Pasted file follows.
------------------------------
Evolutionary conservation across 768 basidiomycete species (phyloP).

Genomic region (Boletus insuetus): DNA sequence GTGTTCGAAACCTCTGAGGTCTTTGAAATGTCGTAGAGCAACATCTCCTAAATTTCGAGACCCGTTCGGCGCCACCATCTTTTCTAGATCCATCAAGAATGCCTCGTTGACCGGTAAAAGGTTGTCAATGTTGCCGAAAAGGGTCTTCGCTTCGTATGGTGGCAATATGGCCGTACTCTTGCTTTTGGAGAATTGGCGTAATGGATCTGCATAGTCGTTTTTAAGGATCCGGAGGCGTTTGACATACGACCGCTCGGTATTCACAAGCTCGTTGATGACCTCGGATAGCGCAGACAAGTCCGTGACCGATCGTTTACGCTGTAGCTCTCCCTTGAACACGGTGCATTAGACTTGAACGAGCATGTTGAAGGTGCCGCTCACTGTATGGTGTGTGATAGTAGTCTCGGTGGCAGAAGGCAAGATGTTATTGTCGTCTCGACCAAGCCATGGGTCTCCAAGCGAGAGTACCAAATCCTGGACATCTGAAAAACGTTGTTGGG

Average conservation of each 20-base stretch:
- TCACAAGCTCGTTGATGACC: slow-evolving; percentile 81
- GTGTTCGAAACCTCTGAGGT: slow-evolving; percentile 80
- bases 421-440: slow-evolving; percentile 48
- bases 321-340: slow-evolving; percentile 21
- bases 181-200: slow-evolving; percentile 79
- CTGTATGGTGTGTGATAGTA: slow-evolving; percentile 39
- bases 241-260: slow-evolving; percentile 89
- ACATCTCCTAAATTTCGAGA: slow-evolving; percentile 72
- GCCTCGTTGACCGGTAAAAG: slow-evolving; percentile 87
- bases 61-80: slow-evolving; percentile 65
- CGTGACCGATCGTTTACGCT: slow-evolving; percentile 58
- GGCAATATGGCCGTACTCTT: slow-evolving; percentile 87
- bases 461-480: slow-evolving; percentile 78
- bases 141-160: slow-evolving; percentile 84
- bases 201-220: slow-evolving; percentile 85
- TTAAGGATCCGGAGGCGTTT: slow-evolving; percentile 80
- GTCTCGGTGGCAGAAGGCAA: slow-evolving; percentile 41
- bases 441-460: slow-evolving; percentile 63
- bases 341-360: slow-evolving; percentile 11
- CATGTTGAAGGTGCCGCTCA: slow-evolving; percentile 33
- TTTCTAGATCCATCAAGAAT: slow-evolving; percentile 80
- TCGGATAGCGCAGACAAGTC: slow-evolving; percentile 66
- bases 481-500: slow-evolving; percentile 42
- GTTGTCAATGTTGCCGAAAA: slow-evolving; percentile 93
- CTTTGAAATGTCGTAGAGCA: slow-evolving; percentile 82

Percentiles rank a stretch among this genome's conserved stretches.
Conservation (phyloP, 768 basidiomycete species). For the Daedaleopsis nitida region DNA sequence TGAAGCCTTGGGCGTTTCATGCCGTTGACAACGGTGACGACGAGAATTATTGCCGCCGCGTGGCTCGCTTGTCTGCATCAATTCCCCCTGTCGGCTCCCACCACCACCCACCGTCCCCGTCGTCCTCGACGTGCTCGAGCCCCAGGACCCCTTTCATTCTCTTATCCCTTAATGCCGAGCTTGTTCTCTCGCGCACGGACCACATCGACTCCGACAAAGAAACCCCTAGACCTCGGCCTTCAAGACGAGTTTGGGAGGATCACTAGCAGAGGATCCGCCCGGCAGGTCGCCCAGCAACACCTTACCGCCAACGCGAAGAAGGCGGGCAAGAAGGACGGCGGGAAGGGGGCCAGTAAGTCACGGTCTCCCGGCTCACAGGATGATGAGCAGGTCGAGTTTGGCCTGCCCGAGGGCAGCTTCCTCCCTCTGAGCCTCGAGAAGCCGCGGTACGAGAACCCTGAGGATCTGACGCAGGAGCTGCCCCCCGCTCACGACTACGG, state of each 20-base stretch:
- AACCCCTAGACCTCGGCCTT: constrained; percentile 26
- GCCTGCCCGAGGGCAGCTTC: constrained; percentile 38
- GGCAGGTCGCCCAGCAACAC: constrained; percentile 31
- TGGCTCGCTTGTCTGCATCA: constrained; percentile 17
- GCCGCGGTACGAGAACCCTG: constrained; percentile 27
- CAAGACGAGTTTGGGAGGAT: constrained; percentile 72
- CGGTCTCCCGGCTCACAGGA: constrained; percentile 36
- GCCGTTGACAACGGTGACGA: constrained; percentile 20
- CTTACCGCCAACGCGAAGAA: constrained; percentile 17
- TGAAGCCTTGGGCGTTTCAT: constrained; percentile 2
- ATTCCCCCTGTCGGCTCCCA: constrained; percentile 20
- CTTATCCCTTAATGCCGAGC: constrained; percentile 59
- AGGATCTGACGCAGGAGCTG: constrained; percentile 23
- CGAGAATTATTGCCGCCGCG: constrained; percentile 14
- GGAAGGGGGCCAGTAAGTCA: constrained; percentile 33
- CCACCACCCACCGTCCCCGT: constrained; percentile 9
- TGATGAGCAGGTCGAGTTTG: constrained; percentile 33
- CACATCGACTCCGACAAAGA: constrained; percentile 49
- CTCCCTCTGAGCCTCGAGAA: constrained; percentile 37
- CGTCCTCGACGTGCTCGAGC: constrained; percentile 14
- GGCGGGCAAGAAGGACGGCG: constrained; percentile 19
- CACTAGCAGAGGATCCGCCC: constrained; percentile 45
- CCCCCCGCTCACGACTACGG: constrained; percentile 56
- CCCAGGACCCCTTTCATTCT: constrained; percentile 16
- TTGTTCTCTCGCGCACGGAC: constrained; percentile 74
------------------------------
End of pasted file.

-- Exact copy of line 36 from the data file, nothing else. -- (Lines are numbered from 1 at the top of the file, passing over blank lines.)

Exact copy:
- CAAGACGAGTTTGGGAGGAT: constrained; percentile 72